|Deck||Stripped 78-card pack (e.g. Tarot Nouveau)|
|Card rank (highest first)||Tarock: XXI-I, Gstieß|
K Q R V 10-4
K Q R V A 2-7
|French Tarot, Tarok l'Hombre|
Droggn, sometimes called French Tarock (German: Französisches Tarock) is an extinct card game from the Austrian branch of the Tarock family for three players that was played in the Stubai valley in Tyrol, Austria until the 1980s. Droggn is originally local dialect for "to play Tarock" (in standard German usually "tarockieren"), but it has become the proper name of this specific Tarock variant. An unusual feature of the game compared with other Tarock games is the use of a 66-card deck and that there is no record in the literature of a 66-card game and no current manufacturers of a such a deck. The structure of the game strongly indicates that it is descended from the later version of Tarok l'Hombre, a 78-card Tarock game popular in 19th-century Austria and Germany, but with the subsequent addition of two higher bids.
During his research into The Game of Tarot, Michael Dummett learned that 66-card Tarock packs had been made during the 19th century in the Tyrol, but could find no record of any games played with 66 cards. Equally curious was that Piatnik had continued to manufacture 78-card packs into the 1980s, even though Austrian literature suggested that games played with more than 54 cards had died out in the early part of the 19th century. In 1992, card game researcher, Remigius Geiser, found out from Piatnik that, towards the end, 78-card packs had been sold exclusively in the Stubai valley near Innsbruck. In their follow-up work, Geiser and McLeod tracked down a number of players who had played the game of Droggn in the past and were able to demonstrate its rules. Some of the players called it French Tarock (Französisches Tarock).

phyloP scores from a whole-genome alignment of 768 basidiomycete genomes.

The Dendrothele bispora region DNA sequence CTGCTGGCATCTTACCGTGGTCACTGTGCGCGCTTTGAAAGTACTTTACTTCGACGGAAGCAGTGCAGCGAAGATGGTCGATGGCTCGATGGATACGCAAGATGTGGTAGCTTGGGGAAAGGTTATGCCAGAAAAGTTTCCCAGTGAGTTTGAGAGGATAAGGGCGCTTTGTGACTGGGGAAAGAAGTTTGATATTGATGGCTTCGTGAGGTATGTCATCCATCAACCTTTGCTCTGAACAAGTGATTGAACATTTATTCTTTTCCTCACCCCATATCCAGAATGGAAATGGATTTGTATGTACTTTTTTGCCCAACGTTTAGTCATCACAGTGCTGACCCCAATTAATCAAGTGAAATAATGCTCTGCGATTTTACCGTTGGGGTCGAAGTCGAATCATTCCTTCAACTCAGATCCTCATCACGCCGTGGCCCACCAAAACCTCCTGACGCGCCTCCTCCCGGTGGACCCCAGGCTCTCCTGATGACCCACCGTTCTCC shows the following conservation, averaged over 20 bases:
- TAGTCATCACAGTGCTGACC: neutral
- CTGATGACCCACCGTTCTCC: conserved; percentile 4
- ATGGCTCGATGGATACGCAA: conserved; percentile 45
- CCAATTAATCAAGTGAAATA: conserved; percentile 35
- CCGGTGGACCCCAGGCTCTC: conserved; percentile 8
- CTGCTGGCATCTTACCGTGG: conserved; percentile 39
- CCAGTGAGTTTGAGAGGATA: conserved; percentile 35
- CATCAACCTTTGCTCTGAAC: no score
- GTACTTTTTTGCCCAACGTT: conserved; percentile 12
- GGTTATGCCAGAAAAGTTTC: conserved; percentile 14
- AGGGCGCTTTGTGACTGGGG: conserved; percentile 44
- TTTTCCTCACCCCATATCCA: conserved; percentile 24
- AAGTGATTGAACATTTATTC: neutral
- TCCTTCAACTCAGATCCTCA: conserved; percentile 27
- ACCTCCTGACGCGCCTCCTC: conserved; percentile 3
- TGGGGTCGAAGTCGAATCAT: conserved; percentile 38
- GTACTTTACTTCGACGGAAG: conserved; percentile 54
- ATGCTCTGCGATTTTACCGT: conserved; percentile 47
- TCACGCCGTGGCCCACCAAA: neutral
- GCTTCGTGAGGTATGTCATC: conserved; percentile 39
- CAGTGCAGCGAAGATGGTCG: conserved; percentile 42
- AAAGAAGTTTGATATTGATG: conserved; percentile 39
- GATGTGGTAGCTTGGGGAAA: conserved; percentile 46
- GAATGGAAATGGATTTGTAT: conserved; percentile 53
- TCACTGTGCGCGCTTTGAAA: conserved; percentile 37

Droggn players were divided over whether the game was introduced to the Tyrol by French soldiers during the Napoleonic Wars at the time of Andreas Hofer or was imported to the area from northern Italy. The game has a number of features in common with older forms of French Tarot and with Tarok l'Hombre, an Austrian descendant of the Italian game of Taroc 'Ombre. McLeod and Geiser conclude that "Stubai Droggn clearly belongs within the family of Tarok l'Hombre games which were current in the 19th century", but go on to acknowledge that there is "a strong possibility" that it was derived from a French game played by Napoleonic soldiers from eastern France.
To win the 37 of the 74 card points available as the declarer or 38 as the defending team.
The game is played with three players. Four can play if the dealer "takes a holiday" (er feiert) i.e. when it is their turn players deal but do not participate in that hand.